Quantification of synaptic density with [11C]UCB-J PET

Finnema et al (2016) demonstrated that [11C]UCB-J can be used as synaptic density marker in humans. [11C]UCB-J binds to synaptic vesicle glycoprotein 2A (SV2A), which is ubiquitously and homogeneously located in synapses across the brain (Bajjalieh et al., 1994; Janz & Südhof, 1999). [11C]UCB-J could be displaced by Levetiracetam, which is a SV2A-selective drug; this confirms that [11C]UCB-J is specifically binding to SV2A (Finnema et al., 2016). PET imaging of patients with temporal lobe epilepsy revealed unilateral decreased binding, suggesting that [11C]UCB-J can be used to detect synaptic loss in vivo in human subjects (Finnema et al., 2016). In addition, [11C]UCB-J can be used to assess occupancy of SV2A binding drugs (Nicolas et al., 2016).

The brain uptake of [11C]UCB-J is highest in the striatum and cortex, and moderate in the thalamus and cerebellum, and low in white matter (Finnema et al., 2016 and 2018).

[11C]UCB-J has favourable dosimetry (Nabulsi et al., 2016) and excellent test-retest variability (Finnema et al., 2018). Binding is specific; only ∼20% of the volume of distribution (VT) of [11C]UCB-J is due to the nondisplaceable binding (VND); therefore VT can be used as outcome parameter (Rabiner, 2018), representing the SV2A concentration in the brain.

Blood data

Plasma free fraction (fp), the fraction of tracer not bound to plasma proteins, was 0.32 (range 0.29-0.34) in the test-retest study of five human volunteers (Finnema et al., 2018).

The fraction of unmetabolized radioligand drops to ∼0.3 in 20 minutes after injection, and after that the fraction drops only slowly, being >0.2 at 120 min p.i. (Finnema et al., 2018; figure 1). Individual variation in fractions seems to be high, probably preventing the usage of population average. Finnema et al. (2018) fitted an inverted integrated gamma function to the unmetabolized parent fraction data.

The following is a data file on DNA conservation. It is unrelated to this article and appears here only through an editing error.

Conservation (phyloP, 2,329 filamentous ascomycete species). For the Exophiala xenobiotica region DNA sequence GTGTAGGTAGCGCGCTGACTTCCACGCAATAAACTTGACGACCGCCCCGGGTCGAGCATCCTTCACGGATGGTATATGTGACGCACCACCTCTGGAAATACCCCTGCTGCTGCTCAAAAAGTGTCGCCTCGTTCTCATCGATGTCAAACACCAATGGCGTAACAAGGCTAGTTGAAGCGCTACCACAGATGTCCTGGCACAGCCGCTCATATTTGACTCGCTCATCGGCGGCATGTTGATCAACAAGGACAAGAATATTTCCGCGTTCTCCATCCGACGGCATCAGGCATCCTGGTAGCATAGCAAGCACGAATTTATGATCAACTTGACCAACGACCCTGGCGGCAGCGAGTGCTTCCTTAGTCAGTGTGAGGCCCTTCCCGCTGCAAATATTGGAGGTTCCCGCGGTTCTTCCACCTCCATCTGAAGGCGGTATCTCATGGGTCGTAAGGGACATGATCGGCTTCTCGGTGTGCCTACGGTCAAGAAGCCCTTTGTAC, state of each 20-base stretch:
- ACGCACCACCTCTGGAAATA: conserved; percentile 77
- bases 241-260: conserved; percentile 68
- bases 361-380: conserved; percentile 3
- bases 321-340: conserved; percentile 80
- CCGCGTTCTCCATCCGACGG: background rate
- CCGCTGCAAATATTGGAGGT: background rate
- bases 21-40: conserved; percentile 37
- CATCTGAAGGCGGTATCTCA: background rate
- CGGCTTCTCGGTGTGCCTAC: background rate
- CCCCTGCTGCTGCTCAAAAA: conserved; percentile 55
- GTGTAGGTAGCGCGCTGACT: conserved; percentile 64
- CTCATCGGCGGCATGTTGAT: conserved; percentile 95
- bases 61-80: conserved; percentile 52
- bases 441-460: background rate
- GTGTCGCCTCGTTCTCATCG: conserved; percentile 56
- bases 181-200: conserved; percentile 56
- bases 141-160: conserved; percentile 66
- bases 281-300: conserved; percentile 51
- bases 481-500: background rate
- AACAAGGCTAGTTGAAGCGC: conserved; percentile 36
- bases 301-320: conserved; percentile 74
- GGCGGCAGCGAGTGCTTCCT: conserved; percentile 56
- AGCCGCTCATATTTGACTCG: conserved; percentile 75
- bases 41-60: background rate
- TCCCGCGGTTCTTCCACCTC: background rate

As an alternative to arterial blood sampling, extraction of image-derived input function could be feasible, as such method has been applied to [18F]UCB-H (Bahri et al., 2017); the method still required blood samples for metabolite correction and scaling.

Brain data analysis methods

Peak radioactivity concentration in the plasma is about two times higher than the peak radioactivity in the brain; thus the vascular radioactivity can be neglected in compartmental model analysis, but it may have an impact in time delay correction (Finnema et al., 2018).

Based on AIC, the two-tissue compartmental model (2TCM) fitted the regional data better than the one-tissue compartmental model (1TCM), but the difference in VT estimates was small; additionally, 2TCM did not provide reasonable parameter values for some data sets, and therefore 1TCM was selected for the final data analysis (Finnema et al., 2018). Mean VT ranged from 5.3 ± 0.5 in the centrum semiovale to 22.4 ± 1.8 in the putamen (Finnema et al., 2018).

Parametric VT images can be calculated using 1TCM with basis functions method, with k2 limits set to 0.01-1.0 min-1 (Finnema et al., 2018). Highest VT, 34±4, was seen in parietal cortex (Chen et al., 2018). Parametric image of K1, representing perfusion and delivery, can also be produced simultaneously; the pattern of K1 reduction in AD patients is similar to the pattern of hypometabolism in AD seen with [18F]FDG (Chen et al., 2018).